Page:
SAN DIEGO — Retina specialists would treat exudative age-related macular degeneration differently in themselves than in their patients, a new survey shows.
"We're more likely to recommend bevacizumab for our patients than for ourselves, and we're more likely to choose a conservative treatment paradigm for ourselves than for our patients," said Jonathan Prenner, MD, an associate clinical professor of ophthalmology at Rutgers Robert Wood Johnson Medical School in New Brunswick, New Jersey.
Dr. Prenner presented the survey results here at the 32nd Annual Meeting of the American Society of Retina Specialists. They were published online May 22 in Retina.
To explore potential inconsistencies in prescribing, Dr. Prenner and his team identified 2 random samples of retina specialists from the American Society of Retina Specialist database. The groups were matched by age, sex, and geographic location.
Of the specialists surveyed, 226 responded, for a rate of 28.3%.
All specialists were presented the case of a 70-year-old with 20/100 visual acuity in the left eye secondary to exudative age-related macular degeneration, minimally classic choroidal neovascularization on angiography, and subretinal fluid and cystoid macular edema on optical coherence tomography. The right eye demonstrated high-risk drusen.
One group of specialists was asked to recommend treatment for a hypothetical patient, and the other group was asked to recommend treatment if they themselves were the patient.
It was important to ask a different question to each group, Dr. Prenner explained. If the specialists had been asked both questions, the answer to one might have influenced the answer to the other.
The respondents were significantly more likely to prescribe bevacizumab to the patient than to themselves (P = .011).
They were also significantly more likely to recommend a treat-and-extend approach for the patient than for themselves, and much less likely to inject on a monthly schedule (P = .004).
Table. Treatment Recommendations
|Recommendation||For Patient, %||For Specialist, %|
|Treat and extend||73.0||63.0|
The results differed significantly by geography as well. In the West, bevacizumab was more likely to be used and aflibercept was less likely to be used.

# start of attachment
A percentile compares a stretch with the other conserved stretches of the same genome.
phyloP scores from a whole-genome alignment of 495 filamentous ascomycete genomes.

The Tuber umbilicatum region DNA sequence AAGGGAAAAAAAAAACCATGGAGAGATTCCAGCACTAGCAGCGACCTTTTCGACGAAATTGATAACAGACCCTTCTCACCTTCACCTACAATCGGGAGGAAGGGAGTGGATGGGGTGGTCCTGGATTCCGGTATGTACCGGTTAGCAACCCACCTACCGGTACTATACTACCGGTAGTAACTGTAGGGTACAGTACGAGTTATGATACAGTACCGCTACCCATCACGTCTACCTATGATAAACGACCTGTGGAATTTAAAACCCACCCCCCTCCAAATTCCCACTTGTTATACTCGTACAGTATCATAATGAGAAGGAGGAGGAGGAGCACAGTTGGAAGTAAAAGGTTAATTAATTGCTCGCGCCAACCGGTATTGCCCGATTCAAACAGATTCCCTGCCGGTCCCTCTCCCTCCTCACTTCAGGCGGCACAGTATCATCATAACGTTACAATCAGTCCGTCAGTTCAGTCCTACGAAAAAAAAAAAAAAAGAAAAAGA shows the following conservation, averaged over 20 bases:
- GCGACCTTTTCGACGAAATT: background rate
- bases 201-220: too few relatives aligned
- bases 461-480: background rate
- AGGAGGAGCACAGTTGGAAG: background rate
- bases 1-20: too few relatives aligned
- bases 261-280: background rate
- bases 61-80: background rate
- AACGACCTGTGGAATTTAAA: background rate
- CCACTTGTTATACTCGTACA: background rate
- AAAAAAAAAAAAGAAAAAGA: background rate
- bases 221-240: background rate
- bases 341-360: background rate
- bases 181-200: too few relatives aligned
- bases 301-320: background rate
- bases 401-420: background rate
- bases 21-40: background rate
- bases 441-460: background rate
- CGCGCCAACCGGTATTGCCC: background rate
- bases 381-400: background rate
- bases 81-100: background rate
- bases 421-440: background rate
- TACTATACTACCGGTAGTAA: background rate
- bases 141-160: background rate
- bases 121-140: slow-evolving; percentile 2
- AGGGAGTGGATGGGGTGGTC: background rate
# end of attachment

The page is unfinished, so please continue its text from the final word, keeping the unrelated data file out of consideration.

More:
During his presentation, Dr. Prenner did not offer any reasons for the differences. "It will be interesting to talk about this at cocktail parties," he said.
However, in the published results, he and his colleagues speculate that economics could be a factor. They report that the annual cost is estimated to be up to $23,400 for ranibizumab, up to $14,800 for aflibercept (8 doses), and about $595 for bevacizumab.
Physicians are more likely to have extensive health insurance and the financial means to afford more expensive drugs, the researchers explain.
"In contrast, physicians may prefer treatment with ranibizumab or aflibercept because of the safety profile, US Food and Drug Administration approval status, and the ability to obtain the drug from sources other than a compounding pharmacy," they write.
The results are "intriguing," said session moderator Robert Avery MD, an ophthalmologist in Santa Barbara, California, who was not involved in the survey.
He noted that the number of respondents was relatively small, and wondered if the results could be explained by selection bias. "I wish there was a way of getting bigger numbers or asking the same doctors at different times," he told Medscape Medical News.
However, he acknowledged the role of economics. "In practice, it may not be viable to use the most expensive drug in every patient," he said.
Dr. Prenner reports financial relationships with Alcon, Genentech, Neurotech, Ophthotech, Panoptica, and Regeron. Dr. Avery reports financial relationships with Alcon, Alexion, Allergan, Bausch + Lomb, Genentech, I-Tech JV Development, Notal Vision, Novartis, Ophthotech, QLT, Regeneron, and Replenish.
32nd Annual Meeting of the American Society of Retina Specialists (ASRS). Presented August 9, 2014.
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Cite this: Retina Docs Prescribe for Themselves, Patients Differently - Medscape - Aug 11, 2014.